Looking through the book "Euclidean and Non-Euclidean Geometries" by Marvin Jay Greenberg, there is the given problem:

Given two points A and B and a third point C between them. (Recall that "between" is an undefined term.) Can you think of any way to prove from the postulates [Euclid's I-V] that C lies on line $\overleftrightarrow{AB}$?

There are multiple ways I could go about trying to prove this, but I am wondering if it is even possible with the axioms that Euclid provided.

I was thinking that I could use Euclid's Postulate II to relate the "betweeness" to a line, but I wasn't sure if that was good approach.

  • $\begingroup$ Hint: what if it weren't on the line? How could you tell the difference between points that do and points that don't lie on the line. $\endgroup$ – fleablood Sep 5 '17 at 1:33
  • $\begingroup$ Thank you for responding so quickly! Are you suggesting that "C between them" may not be on the line AB since "between" is not clearly defined? $\endgroup$ – Jeffrey Walraven Sep 5 '17 at 1:38
  • $\begingroup$ I believe that Euclid "defines" a line as "that which lies evenly between its extremes" (or "its endpoints"). Perhaps you can build a satisfactory proof using this definition. $\endgroup$ – Jim H Sep 5 '17 at 1:44
  • $\begingroup$ If "between" means "is on the line" there is nothing to prove. If "between" means something that can be used to prove that "between" $\implies$ "on the line" then "between" has to have some definition. So I have no idea what this question even means. I took it to mean C is somewhere to the right of A, either on or off the line, and somewhere to the left B-- if it were on the line how could we prove it? If the qestion means something else then I don't know what. $\endgroup$ – fleablood Sep 5 '17 at 1:45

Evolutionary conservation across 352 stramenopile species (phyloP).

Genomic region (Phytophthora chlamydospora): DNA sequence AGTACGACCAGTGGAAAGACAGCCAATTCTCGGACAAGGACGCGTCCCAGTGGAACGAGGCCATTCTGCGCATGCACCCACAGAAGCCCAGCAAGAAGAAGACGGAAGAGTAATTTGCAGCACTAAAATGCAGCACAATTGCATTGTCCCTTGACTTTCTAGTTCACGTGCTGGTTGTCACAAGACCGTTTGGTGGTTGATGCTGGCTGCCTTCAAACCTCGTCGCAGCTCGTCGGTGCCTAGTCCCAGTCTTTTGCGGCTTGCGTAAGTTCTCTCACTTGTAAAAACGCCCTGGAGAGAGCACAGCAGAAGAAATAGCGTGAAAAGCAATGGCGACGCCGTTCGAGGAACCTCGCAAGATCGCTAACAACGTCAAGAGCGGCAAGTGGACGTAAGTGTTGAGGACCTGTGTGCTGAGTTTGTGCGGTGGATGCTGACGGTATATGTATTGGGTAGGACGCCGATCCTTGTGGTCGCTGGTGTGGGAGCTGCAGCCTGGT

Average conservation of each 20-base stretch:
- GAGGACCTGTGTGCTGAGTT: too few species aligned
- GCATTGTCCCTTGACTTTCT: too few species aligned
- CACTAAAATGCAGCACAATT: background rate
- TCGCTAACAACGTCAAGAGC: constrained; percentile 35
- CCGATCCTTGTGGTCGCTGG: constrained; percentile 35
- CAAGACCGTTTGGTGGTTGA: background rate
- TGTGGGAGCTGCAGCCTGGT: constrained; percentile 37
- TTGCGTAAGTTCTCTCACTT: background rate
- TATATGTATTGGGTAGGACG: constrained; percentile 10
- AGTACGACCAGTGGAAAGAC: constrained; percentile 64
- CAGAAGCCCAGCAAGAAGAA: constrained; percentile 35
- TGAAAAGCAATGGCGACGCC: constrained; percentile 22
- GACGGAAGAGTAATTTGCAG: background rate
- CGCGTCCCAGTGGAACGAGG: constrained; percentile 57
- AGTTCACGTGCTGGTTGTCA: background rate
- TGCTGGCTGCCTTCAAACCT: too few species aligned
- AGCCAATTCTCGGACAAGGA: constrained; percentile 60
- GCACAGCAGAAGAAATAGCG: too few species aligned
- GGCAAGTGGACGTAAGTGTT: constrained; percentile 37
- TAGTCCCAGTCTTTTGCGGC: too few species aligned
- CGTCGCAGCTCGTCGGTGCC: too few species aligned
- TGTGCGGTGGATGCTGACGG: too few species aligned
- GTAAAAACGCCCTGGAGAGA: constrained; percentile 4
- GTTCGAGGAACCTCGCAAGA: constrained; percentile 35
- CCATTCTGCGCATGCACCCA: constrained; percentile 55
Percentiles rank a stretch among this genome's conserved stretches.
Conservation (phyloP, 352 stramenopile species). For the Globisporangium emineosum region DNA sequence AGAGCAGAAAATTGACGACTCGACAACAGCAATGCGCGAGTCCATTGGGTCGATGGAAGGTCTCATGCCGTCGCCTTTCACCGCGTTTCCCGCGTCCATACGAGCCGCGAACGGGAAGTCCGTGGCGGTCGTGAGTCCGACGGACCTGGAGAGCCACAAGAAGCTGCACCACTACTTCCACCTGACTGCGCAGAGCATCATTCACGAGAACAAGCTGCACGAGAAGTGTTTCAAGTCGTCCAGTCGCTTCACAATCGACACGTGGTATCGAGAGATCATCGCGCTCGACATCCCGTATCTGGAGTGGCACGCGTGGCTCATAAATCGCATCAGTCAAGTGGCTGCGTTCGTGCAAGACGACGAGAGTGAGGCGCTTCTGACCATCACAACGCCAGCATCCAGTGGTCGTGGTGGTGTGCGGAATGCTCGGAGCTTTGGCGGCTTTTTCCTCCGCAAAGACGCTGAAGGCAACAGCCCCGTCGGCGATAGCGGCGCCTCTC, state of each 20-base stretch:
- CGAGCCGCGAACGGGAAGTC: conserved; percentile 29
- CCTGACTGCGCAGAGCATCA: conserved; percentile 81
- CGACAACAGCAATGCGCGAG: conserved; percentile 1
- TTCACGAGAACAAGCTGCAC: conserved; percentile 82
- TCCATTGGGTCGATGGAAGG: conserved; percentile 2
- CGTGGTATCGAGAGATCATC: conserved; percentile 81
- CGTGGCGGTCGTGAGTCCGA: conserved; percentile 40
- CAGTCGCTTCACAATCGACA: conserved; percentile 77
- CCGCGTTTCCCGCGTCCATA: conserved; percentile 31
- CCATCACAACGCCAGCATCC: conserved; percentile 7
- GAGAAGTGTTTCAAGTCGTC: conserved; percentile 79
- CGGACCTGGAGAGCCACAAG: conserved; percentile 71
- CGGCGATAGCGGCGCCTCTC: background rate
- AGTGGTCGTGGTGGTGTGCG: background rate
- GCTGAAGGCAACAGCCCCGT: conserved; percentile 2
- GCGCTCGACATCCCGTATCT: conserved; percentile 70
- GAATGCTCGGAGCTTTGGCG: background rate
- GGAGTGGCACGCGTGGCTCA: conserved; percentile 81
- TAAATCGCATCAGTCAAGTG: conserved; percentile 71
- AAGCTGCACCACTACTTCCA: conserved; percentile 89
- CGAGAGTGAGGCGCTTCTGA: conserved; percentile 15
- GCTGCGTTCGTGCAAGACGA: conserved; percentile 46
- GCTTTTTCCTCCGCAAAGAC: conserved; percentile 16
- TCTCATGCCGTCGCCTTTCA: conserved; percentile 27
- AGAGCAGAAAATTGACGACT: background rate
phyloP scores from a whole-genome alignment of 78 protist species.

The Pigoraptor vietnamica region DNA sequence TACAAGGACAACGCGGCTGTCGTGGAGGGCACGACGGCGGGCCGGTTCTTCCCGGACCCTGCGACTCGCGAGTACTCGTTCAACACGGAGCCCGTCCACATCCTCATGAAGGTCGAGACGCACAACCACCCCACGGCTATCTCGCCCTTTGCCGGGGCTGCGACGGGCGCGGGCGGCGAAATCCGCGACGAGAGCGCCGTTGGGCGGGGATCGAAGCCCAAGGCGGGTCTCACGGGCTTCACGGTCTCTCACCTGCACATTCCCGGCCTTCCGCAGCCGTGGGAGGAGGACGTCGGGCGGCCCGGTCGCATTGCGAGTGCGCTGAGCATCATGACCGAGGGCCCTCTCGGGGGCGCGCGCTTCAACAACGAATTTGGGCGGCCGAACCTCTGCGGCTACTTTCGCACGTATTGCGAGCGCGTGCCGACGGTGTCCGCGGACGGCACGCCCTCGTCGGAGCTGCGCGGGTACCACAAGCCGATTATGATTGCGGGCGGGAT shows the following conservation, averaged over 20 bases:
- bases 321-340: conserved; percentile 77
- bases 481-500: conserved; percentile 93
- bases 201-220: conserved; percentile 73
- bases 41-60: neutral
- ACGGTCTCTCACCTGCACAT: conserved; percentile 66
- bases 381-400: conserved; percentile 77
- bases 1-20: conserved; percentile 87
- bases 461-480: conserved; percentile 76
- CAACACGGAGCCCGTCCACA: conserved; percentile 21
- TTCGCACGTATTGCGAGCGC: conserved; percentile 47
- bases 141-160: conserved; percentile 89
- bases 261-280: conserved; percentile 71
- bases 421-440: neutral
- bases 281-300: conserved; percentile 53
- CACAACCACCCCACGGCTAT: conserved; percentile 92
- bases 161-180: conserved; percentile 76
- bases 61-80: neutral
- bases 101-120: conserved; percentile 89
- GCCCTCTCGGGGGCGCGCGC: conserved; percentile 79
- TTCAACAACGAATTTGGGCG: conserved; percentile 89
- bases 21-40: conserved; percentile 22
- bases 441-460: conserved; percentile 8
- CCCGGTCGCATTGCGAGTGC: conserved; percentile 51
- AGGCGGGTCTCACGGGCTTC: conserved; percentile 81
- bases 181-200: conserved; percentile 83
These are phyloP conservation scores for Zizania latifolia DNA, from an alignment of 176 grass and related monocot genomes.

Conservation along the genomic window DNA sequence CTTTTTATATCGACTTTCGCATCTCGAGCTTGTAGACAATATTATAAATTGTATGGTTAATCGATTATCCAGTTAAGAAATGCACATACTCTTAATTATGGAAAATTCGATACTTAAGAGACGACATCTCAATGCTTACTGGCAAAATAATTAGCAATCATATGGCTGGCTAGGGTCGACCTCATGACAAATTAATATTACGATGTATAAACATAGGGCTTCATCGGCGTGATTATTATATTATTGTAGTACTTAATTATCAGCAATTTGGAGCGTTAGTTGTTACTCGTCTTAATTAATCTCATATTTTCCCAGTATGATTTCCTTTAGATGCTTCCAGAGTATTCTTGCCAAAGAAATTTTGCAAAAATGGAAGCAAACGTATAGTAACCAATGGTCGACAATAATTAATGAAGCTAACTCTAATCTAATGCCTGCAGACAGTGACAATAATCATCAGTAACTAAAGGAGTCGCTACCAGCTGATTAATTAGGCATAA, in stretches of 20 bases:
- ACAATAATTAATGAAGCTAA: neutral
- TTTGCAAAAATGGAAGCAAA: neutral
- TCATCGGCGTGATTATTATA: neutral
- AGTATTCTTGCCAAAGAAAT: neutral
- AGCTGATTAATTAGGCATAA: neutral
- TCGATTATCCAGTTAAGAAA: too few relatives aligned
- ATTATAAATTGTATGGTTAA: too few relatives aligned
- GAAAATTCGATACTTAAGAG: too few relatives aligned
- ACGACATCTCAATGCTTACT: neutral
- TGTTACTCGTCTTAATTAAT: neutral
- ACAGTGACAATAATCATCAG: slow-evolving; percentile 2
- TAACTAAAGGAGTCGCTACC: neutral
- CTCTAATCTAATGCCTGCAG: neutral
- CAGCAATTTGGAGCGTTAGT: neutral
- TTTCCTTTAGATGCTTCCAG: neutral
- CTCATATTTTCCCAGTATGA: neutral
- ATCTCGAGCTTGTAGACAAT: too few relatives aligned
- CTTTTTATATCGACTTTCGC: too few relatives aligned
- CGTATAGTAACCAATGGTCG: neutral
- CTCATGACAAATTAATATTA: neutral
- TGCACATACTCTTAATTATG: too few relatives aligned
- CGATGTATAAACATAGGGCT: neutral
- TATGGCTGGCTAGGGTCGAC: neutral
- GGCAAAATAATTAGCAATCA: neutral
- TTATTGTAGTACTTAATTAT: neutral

• $\begingroup$ @fleablood Yes, I am also confused as to what it is asking. I think you are right that if it is on the line, then there is nothing to prove. But if it simply means that C is somewhere to the right of A and to the left of B, then it would be impossible to prove, since it could be off the line (like you suggested). $\endgroup$ – Jeffrey Walraven Sep 5 '17 at 1:48

Here are the relevant statements from Greenberg's book.

EUCLID'S POSTULATE I. For every point $P$ and for every point $Q$ not equal to $P$ there exists a unique line $l$ that passes through $P$ and $Q$.

DEFINITION. Given two points $A$ and $B$. The segment $AB$ is the set whose members are the points $A$ and $B$ and all points that lie on the line $AB$ and are between $A$ and $B$.

EUCLID'S POSTULATE II. For every segment $AB$ and for every segment $CD$ there exists a unique point $E$ such that $B$ is between $A$ and $E$ and segment $CD$ is congruent to segment $BE$.

Given the above postulates, there is no way of proving that $C$ lies on line $AB$. Because if $C$ belongs to segment $AB$ then $C$ is between $A$ and $B$, but the converse needn't be true.

If this proof were possible, some of the betweenness axioms in Chapter 3 could be avoided. As stated on page 70: "In Exercises 6 and 7, Chapter 1, we saw that some assumptions about betweenness are needed".


Your Answer

By clicking “Post Your Answer”, you agree to our terms of service, privacy policy and cookie policy

Not the answer you're looking for? Browse other questions tagged or ask your own question.